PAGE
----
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Congressman Would Open More National Parks To Drilling


There are some units of the National Park System that allow oil and gas drilling, but very few. And that's wrong, believes a congressman from Texas.

Republican Rep. Pete Olson said there are energy reserves scattered across the country that can't be tapped because they lie within the National Park System.

"Guys on the West Coast ... west of the Mississippi, they know they've got oil and gas under the land that they can't touch because it's on a national park or some sort of federal land," he told Platts, a media outlet that covers the energy sector.

Energy development already exists at places such as Alibates Flint Quarries National MonumentAztec Ruins National MonumentBig Cypress National PreserveBig Thicket National PreserveBig South Fork National River and Recreation AreaCuyahoga Valley National ParkFort Union Trading Post National Historic SiteGauley River National Recreation AreaLake Meredith National Recreation AreaNew River Gorge National RiverObed Wild and Scenic RiverPadre Island National Seashore, and Tallgrass Prairie National Preserve.

Rep. Olson, who made his comments while attending the Texas Independent Producers and Royalty Owners annual convention, believes companies can safely develop oil and gas resources on National Park System landscapes.

"Working with the parks system, without destroying the parks' value, we can do both. We've proven that we can do that here in Texas," he said.


A Republican Congressman telling a room of Texas oil and gas producers that drilling can be done safely in national parks. A cultural cliche that is just about cartoonish by now.

I think I heard an echo of "I'll respect you in the morning".

According to the NPS website, The Nature Conservancy re-acquired the mineral rights at Tallgrass Prairie National Preserve. This TNC publication indicates that the rights were acquired by trading the mineral rights from another piece of land with existing gas wells. I guess that is the energy development there.

Don't be fooled folks: I was born and live in Texas and Rep. Olson's statement that "We've proven that we can do that here in Texas" is true - proven pollution; proven road, land and waterway destruction; proven toothless enforcement of any environmental standards; proven disregard for local community standards; proven abuse of soil, air and water throughout Texas. The Texas Railroad Commission (which oversees petroleum exploration) has one job - protect the interests of the petroleum industry. Be fore-warned!

Chad, could you provide some recent examples?

"Cease being intimidated by the argument that a right action is impossible because it does not yield maximum profits, or that a wrong action is to be condoned because it pays" ~ Aldo Leopold

Perhaps a good national policy question should be whether there's a compelling need to consider more drilling in NPS areas at this time? A DOI report from 2012 says 70% of offshore acres and 56% of onshore acres of public lands already under lease are "idle." Industry sources blame part of that on the length of time required for permits, seismic testing, etc., so a real-world number is probably somewhat less than the DOI report says. Even so, there's a lot of public land (over 20 million onshore acres) already under lease, waiting for development.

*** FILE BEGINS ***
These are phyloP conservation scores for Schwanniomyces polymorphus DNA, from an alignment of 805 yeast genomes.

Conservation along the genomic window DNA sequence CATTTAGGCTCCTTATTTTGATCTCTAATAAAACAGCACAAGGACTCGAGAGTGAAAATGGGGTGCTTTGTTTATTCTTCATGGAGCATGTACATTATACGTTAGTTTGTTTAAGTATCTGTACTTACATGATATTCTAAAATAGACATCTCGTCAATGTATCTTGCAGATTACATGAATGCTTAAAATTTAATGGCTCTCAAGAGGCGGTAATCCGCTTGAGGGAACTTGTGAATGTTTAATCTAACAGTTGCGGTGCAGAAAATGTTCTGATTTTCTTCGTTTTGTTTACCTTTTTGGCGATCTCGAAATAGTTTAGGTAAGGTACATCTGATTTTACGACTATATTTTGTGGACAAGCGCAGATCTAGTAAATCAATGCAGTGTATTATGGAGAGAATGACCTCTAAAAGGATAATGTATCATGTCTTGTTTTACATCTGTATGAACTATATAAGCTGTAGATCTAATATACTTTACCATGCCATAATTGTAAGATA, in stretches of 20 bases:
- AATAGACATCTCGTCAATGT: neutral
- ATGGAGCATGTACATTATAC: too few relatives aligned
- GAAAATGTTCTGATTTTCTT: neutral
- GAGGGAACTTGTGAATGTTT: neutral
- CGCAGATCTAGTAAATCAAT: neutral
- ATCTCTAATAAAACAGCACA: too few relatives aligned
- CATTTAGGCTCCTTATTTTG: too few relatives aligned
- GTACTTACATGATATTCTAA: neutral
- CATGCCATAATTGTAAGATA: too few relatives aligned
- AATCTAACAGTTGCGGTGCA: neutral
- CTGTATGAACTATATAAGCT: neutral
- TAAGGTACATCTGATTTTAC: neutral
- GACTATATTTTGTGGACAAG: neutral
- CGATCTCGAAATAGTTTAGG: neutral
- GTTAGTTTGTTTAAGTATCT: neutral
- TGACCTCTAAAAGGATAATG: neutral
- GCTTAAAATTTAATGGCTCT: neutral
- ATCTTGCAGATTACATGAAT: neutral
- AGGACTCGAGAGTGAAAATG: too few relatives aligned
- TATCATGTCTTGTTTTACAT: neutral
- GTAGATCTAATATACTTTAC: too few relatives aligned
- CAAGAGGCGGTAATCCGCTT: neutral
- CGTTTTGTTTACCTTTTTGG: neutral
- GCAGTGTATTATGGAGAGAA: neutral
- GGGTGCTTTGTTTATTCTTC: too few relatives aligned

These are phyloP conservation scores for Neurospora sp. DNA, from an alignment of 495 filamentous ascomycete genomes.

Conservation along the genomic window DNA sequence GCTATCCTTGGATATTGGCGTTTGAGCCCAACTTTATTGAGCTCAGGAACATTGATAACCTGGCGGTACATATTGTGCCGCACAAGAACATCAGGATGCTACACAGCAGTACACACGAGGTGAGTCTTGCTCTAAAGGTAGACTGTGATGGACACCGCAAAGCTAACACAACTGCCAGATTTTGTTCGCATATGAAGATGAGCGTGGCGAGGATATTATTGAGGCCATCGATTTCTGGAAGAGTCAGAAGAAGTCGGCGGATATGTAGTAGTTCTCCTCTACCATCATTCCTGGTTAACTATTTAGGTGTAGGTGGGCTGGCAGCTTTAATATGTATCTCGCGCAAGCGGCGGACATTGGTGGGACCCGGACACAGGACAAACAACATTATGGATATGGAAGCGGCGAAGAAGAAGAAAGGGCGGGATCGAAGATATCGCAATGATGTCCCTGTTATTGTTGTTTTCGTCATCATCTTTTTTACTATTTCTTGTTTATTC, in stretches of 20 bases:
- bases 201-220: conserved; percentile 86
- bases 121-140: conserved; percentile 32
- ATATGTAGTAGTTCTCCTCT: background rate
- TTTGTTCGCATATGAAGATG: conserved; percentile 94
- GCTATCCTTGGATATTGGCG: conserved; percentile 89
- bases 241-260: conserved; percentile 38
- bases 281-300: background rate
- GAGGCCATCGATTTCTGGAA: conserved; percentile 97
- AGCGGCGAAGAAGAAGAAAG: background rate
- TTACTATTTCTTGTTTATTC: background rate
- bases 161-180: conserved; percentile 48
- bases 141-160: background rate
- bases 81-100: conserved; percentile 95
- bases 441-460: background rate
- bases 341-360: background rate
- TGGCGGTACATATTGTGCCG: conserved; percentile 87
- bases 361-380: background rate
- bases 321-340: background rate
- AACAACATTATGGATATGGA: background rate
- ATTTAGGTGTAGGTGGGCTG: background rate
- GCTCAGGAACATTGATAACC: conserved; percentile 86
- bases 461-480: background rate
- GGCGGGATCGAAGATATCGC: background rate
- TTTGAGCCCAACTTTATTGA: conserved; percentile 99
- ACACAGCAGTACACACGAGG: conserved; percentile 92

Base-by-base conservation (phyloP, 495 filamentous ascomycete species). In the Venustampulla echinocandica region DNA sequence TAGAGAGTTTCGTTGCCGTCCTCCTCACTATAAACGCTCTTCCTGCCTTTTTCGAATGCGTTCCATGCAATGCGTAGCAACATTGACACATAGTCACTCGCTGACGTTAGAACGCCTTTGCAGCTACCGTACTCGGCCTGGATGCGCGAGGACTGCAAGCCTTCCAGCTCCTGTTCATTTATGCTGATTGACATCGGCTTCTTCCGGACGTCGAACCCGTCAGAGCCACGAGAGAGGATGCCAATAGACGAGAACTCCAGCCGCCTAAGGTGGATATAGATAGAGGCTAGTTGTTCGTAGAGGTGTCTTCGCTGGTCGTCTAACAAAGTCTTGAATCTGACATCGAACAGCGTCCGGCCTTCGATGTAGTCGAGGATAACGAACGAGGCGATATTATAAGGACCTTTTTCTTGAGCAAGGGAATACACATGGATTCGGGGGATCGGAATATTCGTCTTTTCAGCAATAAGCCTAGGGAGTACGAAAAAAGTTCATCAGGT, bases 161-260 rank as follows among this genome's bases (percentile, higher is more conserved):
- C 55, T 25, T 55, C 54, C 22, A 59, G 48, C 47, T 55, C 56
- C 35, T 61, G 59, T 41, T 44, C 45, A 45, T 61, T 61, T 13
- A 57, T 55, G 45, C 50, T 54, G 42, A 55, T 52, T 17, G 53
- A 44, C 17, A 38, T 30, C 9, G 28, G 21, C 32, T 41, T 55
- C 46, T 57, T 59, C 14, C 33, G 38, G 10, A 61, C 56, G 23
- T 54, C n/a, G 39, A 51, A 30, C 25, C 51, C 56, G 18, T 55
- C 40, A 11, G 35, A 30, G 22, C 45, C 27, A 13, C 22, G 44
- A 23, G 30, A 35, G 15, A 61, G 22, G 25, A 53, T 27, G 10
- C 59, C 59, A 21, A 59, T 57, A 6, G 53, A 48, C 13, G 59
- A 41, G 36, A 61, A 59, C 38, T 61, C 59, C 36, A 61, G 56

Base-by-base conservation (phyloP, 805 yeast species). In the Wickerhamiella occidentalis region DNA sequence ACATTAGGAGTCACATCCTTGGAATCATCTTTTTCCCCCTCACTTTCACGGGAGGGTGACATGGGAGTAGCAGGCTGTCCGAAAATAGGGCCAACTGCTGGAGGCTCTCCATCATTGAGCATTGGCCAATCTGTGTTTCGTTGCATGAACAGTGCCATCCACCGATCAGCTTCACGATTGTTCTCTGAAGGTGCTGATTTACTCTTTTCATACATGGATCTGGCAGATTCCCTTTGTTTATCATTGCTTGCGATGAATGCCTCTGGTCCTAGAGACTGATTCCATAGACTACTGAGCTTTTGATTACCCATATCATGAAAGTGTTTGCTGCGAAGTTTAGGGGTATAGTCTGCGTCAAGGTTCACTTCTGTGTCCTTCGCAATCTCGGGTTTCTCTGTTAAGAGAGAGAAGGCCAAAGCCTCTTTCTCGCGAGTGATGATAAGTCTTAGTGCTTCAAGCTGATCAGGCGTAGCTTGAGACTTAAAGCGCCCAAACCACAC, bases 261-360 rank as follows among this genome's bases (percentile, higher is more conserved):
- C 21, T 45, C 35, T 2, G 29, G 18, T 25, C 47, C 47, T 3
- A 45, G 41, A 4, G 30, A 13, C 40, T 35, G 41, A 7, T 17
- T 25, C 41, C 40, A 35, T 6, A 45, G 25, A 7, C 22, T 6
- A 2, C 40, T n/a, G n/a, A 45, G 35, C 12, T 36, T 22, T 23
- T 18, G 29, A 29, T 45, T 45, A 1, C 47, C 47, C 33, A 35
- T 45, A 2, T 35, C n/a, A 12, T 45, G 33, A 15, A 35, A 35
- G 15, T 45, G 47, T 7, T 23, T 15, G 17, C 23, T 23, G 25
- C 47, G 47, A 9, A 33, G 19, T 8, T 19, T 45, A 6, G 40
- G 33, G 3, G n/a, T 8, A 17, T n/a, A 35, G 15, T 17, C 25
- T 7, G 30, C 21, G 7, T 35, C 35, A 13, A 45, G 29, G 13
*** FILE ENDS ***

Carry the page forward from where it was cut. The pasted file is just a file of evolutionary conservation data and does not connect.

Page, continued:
Acquaintances of mine in the oil business tell me a major reason there's not more drilling is the shortage of drilling rigs. I'm aware of one tract of less than 500 acres in Texas that has netted over $600k in lease payments to the owners over the past 4 years, so that oil company obviously believes there must be some oil or gas there.... but no drilling has occurred. The landowner was told no rigs are available.

Ongoing oil booms in places like the Dakotas already have existing rigs at work, and existing leases sitting idle due to lack of rigs...or on some cases, while producers sit by, hoping for higher prices. Due to the repeating boom and bust cycles that have occurred in the industry for decades, there just doesn't seem to be a lot of interest in big investment in a lot of new rigs.

Meanwhile, there's numerous reports such as this one: "A glut of shale oil in fields from Texas to North Dakota is forcing producers to find ways around the U.S.’s three-decade-old ban on crude exports in order to seek higher prices in foreign markets." Or this one, from the Wall Street Journal: "The U.S. Gulf Coast—home to the world's largest concentration of petroleum refineries—is suddenly awash in crude oil."

So....according to DOI, over 50 million acres of public land both on and offshore already under lease, but not yet utilized; not enough drilling rigs available to handle existing leases on both public and private land; and a "glut" of domestic crude production from existing sources.

That being the case, perhaps someone can explain any reason to consider opening any NPS areas to additional leasing and potential development. At least for that Texas congressman, the answer probably lies in the above quote: the industry is looking for "higher prices in foreign markets."

Sorry, but higher profits for the industry aren't justification to apply the  "drill, baby, drill" mentality to our national parks.


Absolutely agreed, Jim.

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